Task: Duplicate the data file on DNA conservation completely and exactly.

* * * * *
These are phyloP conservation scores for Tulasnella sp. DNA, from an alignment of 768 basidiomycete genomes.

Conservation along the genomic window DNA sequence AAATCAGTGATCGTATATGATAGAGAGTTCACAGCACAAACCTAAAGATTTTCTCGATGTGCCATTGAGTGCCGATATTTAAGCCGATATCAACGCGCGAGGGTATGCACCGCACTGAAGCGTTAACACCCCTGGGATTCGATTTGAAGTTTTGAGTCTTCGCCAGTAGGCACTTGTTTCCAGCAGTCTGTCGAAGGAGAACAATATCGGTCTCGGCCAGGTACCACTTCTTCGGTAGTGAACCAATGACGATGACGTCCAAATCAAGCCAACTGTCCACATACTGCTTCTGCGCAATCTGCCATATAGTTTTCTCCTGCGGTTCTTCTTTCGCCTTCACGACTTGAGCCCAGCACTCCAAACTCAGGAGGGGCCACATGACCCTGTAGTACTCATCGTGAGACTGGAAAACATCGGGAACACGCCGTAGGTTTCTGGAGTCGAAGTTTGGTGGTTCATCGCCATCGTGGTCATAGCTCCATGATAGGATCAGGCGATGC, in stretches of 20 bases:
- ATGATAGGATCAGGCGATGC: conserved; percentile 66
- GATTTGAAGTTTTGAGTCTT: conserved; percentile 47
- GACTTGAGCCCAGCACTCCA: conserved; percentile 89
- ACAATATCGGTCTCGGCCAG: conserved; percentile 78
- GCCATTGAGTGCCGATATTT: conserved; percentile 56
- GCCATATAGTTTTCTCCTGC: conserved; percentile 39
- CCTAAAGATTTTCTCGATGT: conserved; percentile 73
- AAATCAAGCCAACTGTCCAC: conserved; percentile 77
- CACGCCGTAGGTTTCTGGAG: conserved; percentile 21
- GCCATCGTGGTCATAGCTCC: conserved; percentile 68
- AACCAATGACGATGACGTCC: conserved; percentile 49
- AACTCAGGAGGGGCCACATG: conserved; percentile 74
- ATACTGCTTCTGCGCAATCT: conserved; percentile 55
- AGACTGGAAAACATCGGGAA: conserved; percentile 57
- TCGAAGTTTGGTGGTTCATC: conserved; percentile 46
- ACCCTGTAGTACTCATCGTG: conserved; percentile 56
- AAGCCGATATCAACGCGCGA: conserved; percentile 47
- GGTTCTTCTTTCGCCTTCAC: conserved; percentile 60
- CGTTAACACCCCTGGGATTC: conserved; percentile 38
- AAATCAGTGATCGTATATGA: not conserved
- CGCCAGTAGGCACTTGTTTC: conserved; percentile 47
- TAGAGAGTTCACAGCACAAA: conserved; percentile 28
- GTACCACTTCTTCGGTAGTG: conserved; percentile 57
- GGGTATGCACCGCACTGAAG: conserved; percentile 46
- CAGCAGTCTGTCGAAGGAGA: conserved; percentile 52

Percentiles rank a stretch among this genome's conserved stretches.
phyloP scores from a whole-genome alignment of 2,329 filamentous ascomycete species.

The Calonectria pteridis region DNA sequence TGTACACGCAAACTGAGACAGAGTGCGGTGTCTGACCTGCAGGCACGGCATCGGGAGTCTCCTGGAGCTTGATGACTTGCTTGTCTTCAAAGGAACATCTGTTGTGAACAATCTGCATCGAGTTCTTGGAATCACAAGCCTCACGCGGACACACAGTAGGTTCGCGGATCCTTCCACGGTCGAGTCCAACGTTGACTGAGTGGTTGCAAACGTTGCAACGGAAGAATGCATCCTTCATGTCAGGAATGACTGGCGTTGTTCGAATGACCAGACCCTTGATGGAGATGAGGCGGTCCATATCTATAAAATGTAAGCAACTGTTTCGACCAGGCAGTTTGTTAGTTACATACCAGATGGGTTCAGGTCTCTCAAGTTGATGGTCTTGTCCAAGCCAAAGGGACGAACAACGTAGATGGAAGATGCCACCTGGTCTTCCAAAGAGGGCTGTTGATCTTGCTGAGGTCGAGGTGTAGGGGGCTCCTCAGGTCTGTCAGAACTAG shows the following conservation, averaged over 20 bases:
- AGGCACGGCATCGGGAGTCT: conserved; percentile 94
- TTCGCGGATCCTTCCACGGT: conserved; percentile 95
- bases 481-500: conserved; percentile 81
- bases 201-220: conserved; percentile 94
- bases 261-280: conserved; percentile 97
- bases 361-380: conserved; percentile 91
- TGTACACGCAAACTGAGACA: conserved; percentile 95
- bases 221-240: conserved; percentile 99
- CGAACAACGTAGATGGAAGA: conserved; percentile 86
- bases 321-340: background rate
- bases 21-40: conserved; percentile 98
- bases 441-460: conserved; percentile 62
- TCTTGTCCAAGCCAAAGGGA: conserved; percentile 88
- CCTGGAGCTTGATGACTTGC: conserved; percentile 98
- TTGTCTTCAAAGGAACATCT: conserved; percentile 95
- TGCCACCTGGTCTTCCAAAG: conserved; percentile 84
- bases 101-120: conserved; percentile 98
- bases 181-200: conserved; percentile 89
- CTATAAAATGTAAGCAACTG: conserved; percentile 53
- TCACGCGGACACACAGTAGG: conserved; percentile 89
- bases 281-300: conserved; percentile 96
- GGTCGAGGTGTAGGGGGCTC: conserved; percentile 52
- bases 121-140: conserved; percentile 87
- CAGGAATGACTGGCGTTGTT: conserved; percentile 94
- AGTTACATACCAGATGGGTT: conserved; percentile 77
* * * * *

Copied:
These are phyloP conservation scores for Tulasnella sp. DNA, from an alignment of 768 basidiomycete genomes.

Conservation along the genomic window DNA sequence AAATCAGTGATCGTATATGATAGAGAGTTCACAGCACAAACCTAAAGATTTTCTCGATGTGCCATTGAGTGCCGATATTTAAGCCGATATCAACGCGCGAGGGTATGCACCGCACTGAAGCGTTAACACCCCTGGGATTCGATTTGAAGTTTTGAGTCTTCGCCAGTAGGCACTTGTTTCCAGCAGTCTGTCGAAGGAGAACAATATCGGTCTCGGCCAGGTACCACTTCTTCGGTAGTGAACCAATGACGATGACGTCCAAATCAAGCCAACTGTCCACATACTGCTTCTGCGCAATCTGCCATATAGTTTTCTCCTGCGGTTCTTCTTTCGCCTTCACGACTTGAGCCCAGCACTCCAAACTCAGGAGGGGCCACATGACCCTGTAGTACTCATCGTGAGACTGGAAAACATCGGGAACACGCCGTAGGTTTCTGGAGTCGAAGTTTGGTGGTTCATCGCCATCGTGGTCATAGCTCCATGATAGGATCAGGCGATGC, in stretches of 20 bases:
- ATGATAGGATCAGGCGATGC: conserved; percentile 66
- GATTTGAAGTTTTGAGTCTT: conserved; percentile 47
- GACTTGAGCCCAGCACTCCA: conserved; percentile 89
- ACAATATCGGTCTCGGCCAG: conserved; percentile 78
- GCCATTGAGTGCCGATATTT: conserved; percentile 56
- GCCATATAGTTTTCTCCTGC: conserved; percentile 39
- CCTAAAGATTTTCTCGATGT: conserved; percentile 73
- AAATCAAGCCAACTGTCCAC: conserved; percentile 77
- CACGCCGTAGGTTTCTGGAG: conserved; percentile 21
- GCCATCGTGGTCATAGCTCC: conserved; percentile 68
- AACCAATGACGATGACGTCC: conserved; percentile 49
- AACTCAGGAGGGGCCACATG: conserved; percentile 74
- ATACTGCTTCTGCGCAATCT: conserved; percentile 55
- AGACTGGAAAACATCGGGAA: conserved; percentile 57
- TCGAAGTTTGGTGGTTCATC: conserved; percentile 46
- ACCCTGTAGTACTCATCGTG: conserved; percentile 56
- AAGCCGATATCAACGCGCGA: conserved; percentile 47
- GGTTCTTCTTTCGCCTTCAC: conserved; percentile 60
- CGTTAACACCCCTGGGATTC: conserved; percentile 38
- AAATCAGTGATCGTATATGA: not conserved
- CGCCAGTAGGCACTTGTTTC: conserved; percentile 47
- TAGAGAGTTCACAGCACAAA: conserved; percentile 28
- GTACCACTTCTTCGGTAGTG: conserved; percentile 57
- GGGTATGCACCGCACTGAAG: conserved; percentile 46
- CAGCAGTCTGTCGAAGGAGA: conserved; percentile 52

Percentiles rank a stretch among this genome's conserved stretches.
phyloP scores from a whole-genome alignment of 2,329 filamentous ascomycete species.

The Calonectria pteridis region DNA sequence TGTACACGCAAACTGAGACAGAGTGCGGTGTCTGACCTGCAGGCACGGCATCGGGAGTCTCCTGGAGCTTGATGACTTGCTTGTCTTCAAAGGAACATCTGTTGTGAACAATCTGCATCGAGTTCTTGGAATCACAAGCCTCACGCGGACACACAGTAGGTTCGCGGATCCTTCCACGGTCGAGTCCAACGTTGACTGAGTGGTTGCAAACGTTGCAACGGAAGAATGCATCCTTCATGTCAGGAATGACTGGCGTTGTTCGAATGACCAGACCCTTGATGGAGATGAGGCGGTCCATATCTATAAAATGTAAGCAACTGTTTCGACCAGGCAGTTTGTTAGTTACATACCAGATGGGTTCAGGTCTCTCAAGTTGATGGTCTTGTCCAAGCCAAAGGGACGAACAACGTAGATGGAAGATGCCACCTGGTCTTCCAAAGAGGGCTGTTGATCTTGCTGAGGTCGAGGTGTAGGGGGCTCCTCAGGTCTGTCAGAACTAG shows the following conservation, averaged over 20 bases:
- AGGCACGGCATCGGGAGTCT: conserved; percentile 94
- TTCGCGGATCCTTCCACGGT: conserved; percentile 95
- bases 481-500: conserved; percentile 81
- bases 201-220: conserved; percentile 94
- bases 261-280: conserved; percentile 97
- bases 361-380: conserved; percentile 91
- TGTACACGCAAACTGAGACA: conserved; percentile 95
- bases 221-240: conserved; percentile 99
- CGAACAACGTAGATGGAAGA: conserved; percentile 86
- bases 321-340: background rate
- bases 21-40: conserved; percentile 98
- bases 441-460: conserved; percentile 62
- TCTTGTCCAAGCCAAAGGGA: conserved; percentile 88
- CCTGGAGCTTGATGACTTGC: conserved; percentile 98
- TTGTCTTCAAAGGAACATCT: conserved; percentile 95
- TGCCACCTGGTCTTCCAAAG: conserved; percentile 84
- bases 101-120: conserved; percentile 98
- bases 181-200: conserved; percentile 89
- CTATAAAATGTAAGCAACTG: conserved; percentile 53
- TCACGCGGACACACAGTAGG: conserved; percentile 89
- bases 281-300: conserved; percentile 96
- GGTCGAGGTGTAGGGGGCTC: conserved; percentile 52
- bases 121-140: conserved; percentile 87
- CAGGAATGACTGGCGTTGTT: conserved; percentile 94
- AGTTACATACCAGATGGGTT: conserved; percentile 77